“How Twelve Years a Slave was Made, 150 years before 12 Years a Slave” was published in 2014 in the Los Angeles Review of Books. Looking at the literary history of the original publication of Solomon Northrup’s memoir, Prof. Kim explores the complicated politics of publishing a slavery narrative for a largely white audience.
“The Francophone Uncle Tom’s Cabin” was published in the Little-Known Documents section of PMLA (Proceedings of the Modern Language Association) in May 2010 (125(3):798-815).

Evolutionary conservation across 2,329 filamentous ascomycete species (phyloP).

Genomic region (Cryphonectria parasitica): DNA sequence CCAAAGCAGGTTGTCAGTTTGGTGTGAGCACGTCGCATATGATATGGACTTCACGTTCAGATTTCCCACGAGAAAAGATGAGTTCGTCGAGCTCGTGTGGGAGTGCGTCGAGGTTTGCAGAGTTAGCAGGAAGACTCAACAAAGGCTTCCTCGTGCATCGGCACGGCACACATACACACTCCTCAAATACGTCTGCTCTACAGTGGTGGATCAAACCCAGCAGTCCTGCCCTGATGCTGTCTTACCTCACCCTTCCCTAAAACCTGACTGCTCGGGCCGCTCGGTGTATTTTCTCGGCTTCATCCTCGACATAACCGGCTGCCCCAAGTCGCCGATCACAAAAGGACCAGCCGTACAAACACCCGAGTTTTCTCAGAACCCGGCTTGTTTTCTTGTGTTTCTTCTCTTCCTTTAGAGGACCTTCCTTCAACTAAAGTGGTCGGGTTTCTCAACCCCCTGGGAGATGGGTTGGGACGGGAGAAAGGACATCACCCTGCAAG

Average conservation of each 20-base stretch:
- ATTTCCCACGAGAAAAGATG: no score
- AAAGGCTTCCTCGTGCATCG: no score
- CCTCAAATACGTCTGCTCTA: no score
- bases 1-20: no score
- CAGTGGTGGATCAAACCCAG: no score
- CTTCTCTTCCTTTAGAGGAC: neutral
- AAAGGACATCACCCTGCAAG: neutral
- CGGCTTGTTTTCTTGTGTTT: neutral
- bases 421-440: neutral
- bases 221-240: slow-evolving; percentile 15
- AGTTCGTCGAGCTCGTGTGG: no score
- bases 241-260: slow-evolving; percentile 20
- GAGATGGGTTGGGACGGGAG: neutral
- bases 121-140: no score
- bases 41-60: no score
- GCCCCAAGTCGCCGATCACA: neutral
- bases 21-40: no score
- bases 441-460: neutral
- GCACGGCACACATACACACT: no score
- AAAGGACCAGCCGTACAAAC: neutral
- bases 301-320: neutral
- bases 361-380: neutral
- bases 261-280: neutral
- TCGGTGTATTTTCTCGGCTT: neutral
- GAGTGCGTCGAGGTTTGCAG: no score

Charles Testut, a French-born Creole radical publisher and writer, wrote an epic novel detailing the adventures and eventual triumph of a married couple of Guadeloupean slaves illegally sold to the United States. It bears clear resemblances to Harriet Beecher Stowe’s Uncle Tom’s Cabin, but with Testut’s politics and his heavy French Romantic influence (by writers such as Alexandre Dumas), it is much more violent, sexual, and openly political a novel, with several diatribes against Catholic zealots, Louisiana judicial corruption, and racial prejudice. Though it was written before the Civil War, Testut was only able to publish the novel in 1872.